March 28, 2022

SXSW: The language we need for the future

Laura Thomas

VP of Strategy

Building nomenclature is the first step to gaining intelligence and agency when it comes to learning new topics. Language arms us with what’s needed to embrace a concept or an idea, especially when those ideas are a bit on the esoteric side. In other words: Knowing the lingo of complex, trending topics gives us power. 

At Curiosity, we have a Trend Curious practice where we predict the future of the zeitgeist in order to infuse culture into our brands and strategies. My goal in attending the SXSW 2022 conference in Austin was to fill my cup with nomenclature that will help me understand the future of trends, specifically 2050 tech trends. The big headline here is we should all get comfortable with Web3, the Metaverse, and NFTs. To many of you, these may not be new terms. But I think the following takeaways will help you understand the trajectory of these trends and the terms that accompany them.

1. The dystopian reality of the metaverse.

Let’s begin with the premise that the conceptualization of the metaverse has gotten a bad wrap. In mainstream media, the metaverse is made out to be a sanctuary for twenty-something, goggle-wearing dudes in their mom’s basements playing video games with their buddies. Well, this couldn’t be further from the truth. Ok, it probably happens, but it’s not the whole truth. The reality is that the metaverse is being used in remarkable ways to further our knowledge and our cultural understanding. It also allows so many underrepresented people to have a voice. For example, at the SXSW conference, I was able to try out a VR experience with the Gaming for Freedom foundation. The experience combined game-like scenarios and activism. In my case, I experienced what it would be like to be a journalist, held captive, tortured, and interrogated in Israel in 1930. By the way, it was f***ing brutal. My empathy for journalistic freedom soared to an all-time high. This foundation has also created an uncensored library built within Mindcraft – allowing countries that have deep roots in censorship to access true and free information.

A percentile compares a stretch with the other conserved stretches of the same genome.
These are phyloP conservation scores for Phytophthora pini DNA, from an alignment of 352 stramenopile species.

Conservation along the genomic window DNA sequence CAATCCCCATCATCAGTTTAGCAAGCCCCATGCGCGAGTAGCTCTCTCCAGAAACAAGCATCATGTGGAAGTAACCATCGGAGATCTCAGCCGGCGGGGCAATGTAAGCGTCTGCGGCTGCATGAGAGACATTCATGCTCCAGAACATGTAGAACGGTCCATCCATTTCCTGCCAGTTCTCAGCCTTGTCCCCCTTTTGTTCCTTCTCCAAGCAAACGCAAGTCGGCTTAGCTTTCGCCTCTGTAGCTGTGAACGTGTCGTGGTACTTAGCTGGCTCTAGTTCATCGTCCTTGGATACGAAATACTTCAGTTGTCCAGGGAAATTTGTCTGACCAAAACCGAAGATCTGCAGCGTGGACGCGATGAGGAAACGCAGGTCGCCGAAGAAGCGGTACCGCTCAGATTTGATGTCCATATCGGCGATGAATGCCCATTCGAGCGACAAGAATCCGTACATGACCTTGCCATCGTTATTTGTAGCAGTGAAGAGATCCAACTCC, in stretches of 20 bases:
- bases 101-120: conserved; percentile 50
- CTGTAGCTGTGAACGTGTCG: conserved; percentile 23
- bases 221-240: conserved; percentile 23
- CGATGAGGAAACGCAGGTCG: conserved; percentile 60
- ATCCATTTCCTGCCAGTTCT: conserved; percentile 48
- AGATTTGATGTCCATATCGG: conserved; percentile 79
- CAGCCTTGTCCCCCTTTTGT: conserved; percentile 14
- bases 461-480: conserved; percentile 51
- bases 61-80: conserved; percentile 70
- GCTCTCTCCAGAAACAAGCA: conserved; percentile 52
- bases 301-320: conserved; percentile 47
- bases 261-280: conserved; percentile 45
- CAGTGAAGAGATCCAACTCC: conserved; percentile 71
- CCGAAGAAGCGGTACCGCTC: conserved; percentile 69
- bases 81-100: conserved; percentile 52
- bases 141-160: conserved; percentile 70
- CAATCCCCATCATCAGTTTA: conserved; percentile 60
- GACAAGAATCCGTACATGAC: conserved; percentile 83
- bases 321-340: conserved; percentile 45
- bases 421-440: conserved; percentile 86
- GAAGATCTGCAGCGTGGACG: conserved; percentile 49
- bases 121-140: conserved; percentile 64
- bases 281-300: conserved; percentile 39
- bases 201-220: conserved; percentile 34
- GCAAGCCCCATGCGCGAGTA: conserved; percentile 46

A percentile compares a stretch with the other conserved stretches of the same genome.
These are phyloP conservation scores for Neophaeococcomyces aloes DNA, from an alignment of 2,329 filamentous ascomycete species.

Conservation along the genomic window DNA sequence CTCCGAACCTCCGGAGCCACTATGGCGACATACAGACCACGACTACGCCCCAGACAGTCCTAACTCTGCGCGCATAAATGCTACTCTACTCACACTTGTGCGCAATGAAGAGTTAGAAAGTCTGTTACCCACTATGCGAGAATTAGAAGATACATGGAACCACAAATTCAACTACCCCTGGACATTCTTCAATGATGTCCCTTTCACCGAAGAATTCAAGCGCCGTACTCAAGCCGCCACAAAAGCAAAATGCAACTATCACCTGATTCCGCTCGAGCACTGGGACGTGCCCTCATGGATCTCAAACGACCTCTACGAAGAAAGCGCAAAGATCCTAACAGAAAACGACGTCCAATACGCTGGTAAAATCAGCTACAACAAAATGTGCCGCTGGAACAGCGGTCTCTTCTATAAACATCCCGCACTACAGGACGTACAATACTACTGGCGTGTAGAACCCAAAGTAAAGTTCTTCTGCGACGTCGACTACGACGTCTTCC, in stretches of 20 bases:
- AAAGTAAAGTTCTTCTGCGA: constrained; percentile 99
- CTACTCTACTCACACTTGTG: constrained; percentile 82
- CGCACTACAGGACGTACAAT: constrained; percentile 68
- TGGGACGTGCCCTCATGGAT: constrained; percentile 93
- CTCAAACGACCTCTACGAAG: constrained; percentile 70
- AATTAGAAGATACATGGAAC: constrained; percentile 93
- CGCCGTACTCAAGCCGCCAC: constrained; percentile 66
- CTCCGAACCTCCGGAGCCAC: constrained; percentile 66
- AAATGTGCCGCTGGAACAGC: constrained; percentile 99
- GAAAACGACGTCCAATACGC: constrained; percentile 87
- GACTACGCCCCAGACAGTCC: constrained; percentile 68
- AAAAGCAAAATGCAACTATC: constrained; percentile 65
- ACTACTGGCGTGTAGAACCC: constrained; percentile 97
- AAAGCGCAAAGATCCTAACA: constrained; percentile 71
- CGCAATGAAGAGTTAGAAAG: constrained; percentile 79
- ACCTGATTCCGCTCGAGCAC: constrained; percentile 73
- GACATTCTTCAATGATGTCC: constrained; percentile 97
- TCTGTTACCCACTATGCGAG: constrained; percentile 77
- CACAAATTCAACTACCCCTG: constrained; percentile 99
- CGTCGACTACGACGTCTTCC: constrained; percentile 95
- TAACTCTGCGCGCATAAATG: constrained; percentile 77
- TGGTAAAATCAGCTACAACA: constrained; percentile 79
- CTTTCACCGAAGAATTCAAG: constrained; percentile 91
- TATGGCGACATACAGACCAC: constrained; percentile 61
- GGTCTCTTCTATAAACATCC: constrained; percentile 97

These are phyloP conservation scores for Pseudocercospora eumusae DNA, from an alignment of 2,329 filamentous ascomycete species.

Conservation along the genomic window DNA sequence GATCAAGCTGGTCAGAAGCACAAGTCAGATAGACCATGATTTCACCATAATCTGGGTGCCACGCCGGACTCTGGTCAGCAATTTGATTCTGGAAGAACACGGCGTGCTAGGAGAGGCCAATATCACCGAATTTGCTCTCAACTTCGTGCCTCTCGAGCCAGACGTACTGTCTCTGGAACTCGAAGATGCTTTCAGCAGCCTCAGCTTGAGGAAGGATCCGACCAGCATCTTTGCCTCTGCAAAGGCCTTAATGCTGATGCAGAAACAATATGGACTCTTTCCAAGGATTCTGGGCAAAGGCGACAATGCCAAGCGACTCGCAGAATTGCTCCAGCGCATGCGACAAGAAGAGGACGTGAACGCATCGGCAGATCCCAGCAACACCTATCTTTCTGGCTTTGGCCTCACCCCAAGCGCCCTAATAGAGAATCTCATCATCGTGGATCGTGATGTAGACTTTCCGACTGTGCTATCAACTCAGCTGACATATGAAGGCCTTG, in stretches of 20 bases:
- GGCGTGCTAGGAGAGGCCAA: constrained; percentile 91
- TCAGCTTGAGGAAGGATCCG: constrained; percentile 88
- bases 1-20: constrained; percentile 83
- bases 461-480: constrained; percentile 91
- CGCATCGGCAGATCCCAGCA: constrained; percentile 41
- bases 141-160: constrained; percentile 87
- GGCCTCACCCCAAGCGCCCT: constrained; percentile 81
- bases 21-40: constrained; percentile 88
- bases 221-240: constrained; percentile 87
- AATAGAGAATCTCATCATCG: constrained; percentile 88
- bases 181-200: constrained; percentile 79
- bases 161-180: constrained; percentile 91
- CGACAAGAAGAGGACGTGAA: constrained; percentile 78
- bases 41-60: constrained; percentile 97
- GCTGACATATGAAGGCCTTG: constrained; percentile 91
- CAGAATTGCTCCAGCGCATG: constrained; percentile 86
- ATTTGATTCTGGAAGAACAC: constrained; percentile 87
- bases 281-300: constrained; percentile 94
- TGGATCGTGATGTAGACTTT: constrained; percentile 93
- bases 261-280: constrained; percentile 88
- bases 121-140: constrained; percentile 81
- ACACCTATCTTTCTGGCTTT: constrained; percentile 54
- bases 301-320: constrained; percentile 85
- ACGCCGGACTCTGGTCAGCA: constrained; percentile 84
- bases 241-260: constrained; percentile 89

Native Land Digital also presented at SXSW. They are a nonprofit pioneering a communal approach to playspace experiences that digitally document heritage sights. In other words, they’re crowdsourcing Indigenous stories and geographies. These virtual sights map and pin indigenous sites led by an elder council. As a collective, they are able to pin specific locations in the metaverse so that anyone can visit sacred lands, access recipes, songs, prayer, and poems. 

Within the talk, they said that the perception of Native Americans as anti-tech is simply not true. Native Land Digital has leveraged the metaverse to give indigenous people agency over their land and their stories – allowing indigenous people to counter map and erase colonial lines. That means that the stories of America’s oldest civilization can now live alongside today’s newest experiences.

2. The future of the Internet - Web3.

The talks on Web3 were prolific. To be honest, I’ve only recently heard of Web3 in rare pockets. So I was anxious to dig into understanding more. But, in order to understand the evolution of the web as a third iteration, I had to first remind myself of the history of the first two evolutions.